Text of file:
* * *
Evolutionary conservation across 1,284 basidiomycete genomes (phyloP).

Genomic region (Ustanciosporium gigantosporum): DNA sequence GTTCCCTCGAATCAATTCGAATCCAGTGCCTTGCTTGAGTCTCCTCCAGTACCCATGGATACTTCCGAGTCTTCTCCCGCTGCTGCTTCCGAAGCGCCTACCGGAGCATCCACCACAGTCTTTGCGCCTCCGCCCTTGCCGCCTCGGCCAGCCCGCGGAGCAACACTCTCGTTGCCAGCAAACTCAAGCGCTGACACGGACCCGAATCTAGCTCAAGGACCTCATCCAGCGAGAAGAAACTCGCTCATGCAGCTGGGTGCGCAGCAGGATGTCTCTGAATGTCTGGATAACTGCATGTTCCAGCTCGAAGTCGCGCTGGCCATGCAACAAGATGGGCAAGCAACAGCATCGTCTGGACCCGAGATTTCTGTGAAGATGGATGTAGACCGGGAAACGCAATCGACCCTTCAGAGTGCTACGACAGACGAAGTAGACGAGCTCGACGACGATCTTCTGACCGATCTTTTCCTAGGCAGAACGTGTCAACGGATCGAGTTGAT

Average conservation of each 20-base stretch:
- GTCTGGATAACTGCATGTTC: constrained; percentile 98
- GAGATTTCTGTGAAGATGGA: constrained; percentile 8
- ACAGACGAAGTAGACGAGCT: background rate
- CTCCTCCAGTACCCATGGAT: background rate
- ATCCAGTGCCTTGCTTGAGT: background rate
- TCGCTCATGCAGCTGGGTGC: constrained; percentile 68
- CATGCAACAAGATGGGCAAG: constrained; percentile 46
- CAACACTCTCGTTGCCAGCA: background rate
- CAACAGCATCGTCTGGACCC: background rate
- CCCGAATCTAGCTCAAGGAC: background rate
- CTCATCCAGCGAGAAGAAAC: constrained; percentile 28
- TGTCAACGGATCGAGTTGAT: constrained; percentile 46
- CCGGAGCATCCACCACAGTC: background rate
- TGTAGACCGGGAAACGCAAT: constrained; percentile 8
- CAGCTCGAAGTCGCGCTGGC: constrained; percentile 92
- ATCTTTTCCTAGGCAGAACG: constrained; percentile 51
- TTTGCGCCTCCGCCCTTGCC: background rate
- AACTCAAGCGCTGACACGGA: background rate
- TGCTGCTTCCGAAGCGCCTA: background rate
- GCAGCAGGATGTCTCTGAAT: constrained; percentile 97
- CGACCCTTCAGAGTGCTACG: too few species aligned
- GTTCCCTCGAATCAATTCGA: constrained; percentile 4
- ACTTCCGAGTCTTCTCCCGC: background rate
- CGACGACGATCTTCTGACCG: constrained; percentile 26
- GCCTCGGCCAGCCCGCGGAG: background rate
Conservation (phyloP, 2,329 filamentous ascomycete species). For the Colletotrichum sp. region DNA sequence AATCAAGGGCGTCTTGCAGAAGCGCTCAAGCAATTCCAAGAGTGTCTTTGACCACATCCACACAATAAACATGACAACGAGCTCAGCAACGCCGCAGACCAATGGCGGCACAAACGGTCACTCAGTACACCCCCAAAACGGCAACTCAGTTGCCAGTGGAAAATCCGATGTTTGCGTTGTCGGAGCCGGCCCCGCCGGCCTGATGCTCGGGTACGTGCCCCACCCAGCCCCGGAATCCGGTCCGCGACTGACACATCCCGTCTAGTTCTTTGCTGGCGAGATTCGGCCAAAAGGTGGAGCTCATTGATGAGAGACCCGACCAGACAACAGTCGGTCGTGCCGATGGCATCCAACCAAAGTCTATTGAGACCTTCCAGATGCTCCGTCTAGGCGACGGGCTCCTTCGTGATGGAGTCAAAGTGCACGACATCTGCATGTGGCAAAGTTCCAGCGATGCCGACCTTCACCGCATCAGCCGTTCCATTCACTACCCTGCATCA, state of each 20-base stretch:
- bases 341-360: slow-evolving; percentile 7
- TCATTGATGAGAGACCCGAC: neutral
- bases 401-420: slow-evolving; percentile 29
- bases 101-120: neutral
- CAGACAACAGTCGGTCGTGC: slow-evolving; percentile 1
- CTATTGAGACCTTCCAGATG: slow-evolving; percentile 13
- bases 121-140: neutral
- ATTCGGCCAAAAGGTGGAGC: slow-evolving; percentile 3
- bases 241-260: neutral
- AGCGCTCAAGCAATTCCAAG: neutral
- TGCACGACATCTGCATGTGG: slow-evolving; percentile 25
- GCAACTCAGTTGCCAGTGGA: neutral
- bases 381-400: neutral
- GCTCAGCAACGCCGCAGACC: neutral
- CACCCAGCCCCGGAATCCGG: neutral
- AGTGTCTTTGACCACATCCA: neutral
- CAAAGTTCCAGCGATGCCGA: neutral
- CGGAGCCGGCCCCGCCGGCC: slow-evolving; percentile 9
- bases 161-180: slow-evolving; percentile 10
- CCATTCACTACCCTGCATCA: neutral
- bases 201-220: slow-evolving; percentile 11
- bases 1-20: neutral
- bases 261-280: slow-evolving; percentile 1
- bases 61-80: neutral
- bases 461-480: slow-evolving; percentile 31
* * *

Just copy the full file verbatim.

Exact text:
Evolutionary conservation across 1,284 basidiomycete genomes (phyloP).

Genomic region (Ustanciosporium gigantosporum): DNA sequence GTTCCCTCGAATCAATTCGAATCCAGTGCCTTGCTTGAGTCTCCTCCAGTACCCATGGATACTTCCGAGTCTTCTCCCGCTGCTGCTTCCGAAGCGCCTACCGGAGCATCCACCACAGTCTTTGCGCCTCCGCCCTTGCCGCCTCGGCCAGCCCGCGGAGCAACACTCTCGTTGCCAGCAAACTCAAGCGCTGACACGGACCCGAATCTAGCTCAAGGACCTCATCCAGCGAGAAGAAACTCGCTCATGCAGCTGGGTGCGCAGCAGGATGTCTCTGAATGTCTGGATAACTGCATGTTCCAGCTCGAAGTCGCGCTGGCCATGCAACAAGATGGGCAAGCAACAGCATCGTCTGGACCCGAGATTTCTGTGAAGATGGATGTAGACCGGGAAACGCAATCGACCCTTCAGAGTGCTACGACAGACGAAGTAGACGAGCTCGACGACGATCTTCTGACCGATCTTTTCCTAGGCAGAACGTGTCAACGGATCGAGTTGAT

Average conservation of each 20-base stretch:
- GTCTGGATAACTGCATGTTC: constrained; percentile 98
- GAGATTTCTGTGAAGATGGA: constrained; percentile 8
- ACAGACGAAGTAGACGAGCT: background rate
- CTCCTCCAGTACCCATGGAT: background rate
- ATCCAGTGCCTTGCTTGAGT: background rate
- TCGCTCATGCAGCTGGGTGC: constrained; percentile 68
- CATGCAACAAGATGGGCAAG: constrained; percentile 46
- CAACACTCTCGTTGCCAGCA: background rate
- CAACAGCATCGTCTGGACCC: background rate
- CCCGAATCTAGCTCAAGGAC: background rate
- CTCATCCAGCGAGAAGAAAC: constrained; percentile 28
- TGTCAACGGATCGAGTTGAT: constrained; percentile 46
- CCGGAGCATCCACCACAGTC: background rate
- TGTAGACCGGGAAACGCAAT: constrained; percentile 8
- CAGCTCGAAGTCGCGCTGGC: constrained; percentile 92
- ATCTTTTCCTAGGCAGAACG: constrained; percentile 51
- TTTGCGCCTCCGCCCTTGCC: background rate
- AACTCAAGCGCTGACACGGA: background rate
- TGCTGCTTCCGAAGCGCCTA: background rate
- GCAGCAGGATGTCTCTGAAT: constrained; percentile 97
- CGACCCTTCAGAGTGCTACG: too few species aligned
- GTTCCCTCGAATCAATTCGA: constrained; percentile 4
- ACTTCCGAGTCTTCTCCCGC: background rate
- CGACGACGATCTTCTGACCG: constrained; percentile 26
- GCCTCGGCCAGCCCGCGGAG: background rate
Conservation (phyloP, 2,329 filamentous ascomycete species). For the Colletotrichum sp. region DNA sequence AATCAAGGGCGTCTTGCAGAAGCGCTCAAGCAATTCCAAGAGTGTCTTTGACCACATCCACACAATAAACATGACAACGAGCTCAGCAACGCCGCAGACCAATGGCGGCACAAACGGTCACTCAGTACACCCCCAAAACGGCAACTCAGTTGCCAGTGGAAAATCCGATGTTTGCGTTGTCGGAGCCGGCCCCGCCGGCCTGATGCTCGGGTACGTGCCCCACCCAGCCCCGGAATCCGGTCCGCGACTGACACATCCCGTCTAGTTCTTTGCTGGCGAGATTCGGCCAAAAGGTGGAGCTCATTGATGAGAGACCCGACCAGACAACAGTCGGTCGTGCCGATGGCATCCAACCAAAGTCTATTGAGACCTTCCAGATGCTCCGTCTAGGCGACGGGCTCCTTCGTGATGGAGTCAAAGTGCACGACATCTGCATGTGGCAAAGTTCCAGCGATGCCGACCTTCACCGCATCAGCCGTTCCATTCACTACCCTGCATCA, state of each 20-base stretch:
- bases 341-360: slow-evolving; percentile 7
- TCATTGATGAGAGACCCGAC: neutral
- bases 401-420: slow-evolving; percentile 29
- bases 101-120: neutral
- CAGACAACAGTCGGTCGTGC: slow-evolving; percentile 1
- CTATTGAGACCTTCCAGATG: slow-evolving; percentile 13
- bases 121-140: neutral
- ATTCGGCCAAAAGGTGGAGC: slow-evolving; percentile 3
- bases 241-260: neutral
- AGCGCTCAAGCAATTCCAAG: neutral
- TGCACGACATCTGCATGTGG: slow-evolving; percentile 25
- GCAACTCAGTTGCCAGTGGA: neutral
- bases 381-400: neutral
- GCTCAGCAACGCCGCAGACC: neutral
- CACCCAGCCCCGGAATCCGG: neutral
- AGTGTCTTTGACCACATCCA: neutral
- CAAAGTTCCAGCGATGCCGA: neutral
- CGGAGCCGGCCCCGCCGGCC: slow-evolving; percentile 9
- bases 161-180: slow-evolving; percentile 10
- CCATTCACTACCCTGCATCA: neutral
- bases 201-220: slow-evolving; percentile 11
- bases 1-20: neutral
- bases 261-280: slow-evolving; percentile 1
- bases 61-80: neutral
- bases 461-480: slow-evolving; percentile 31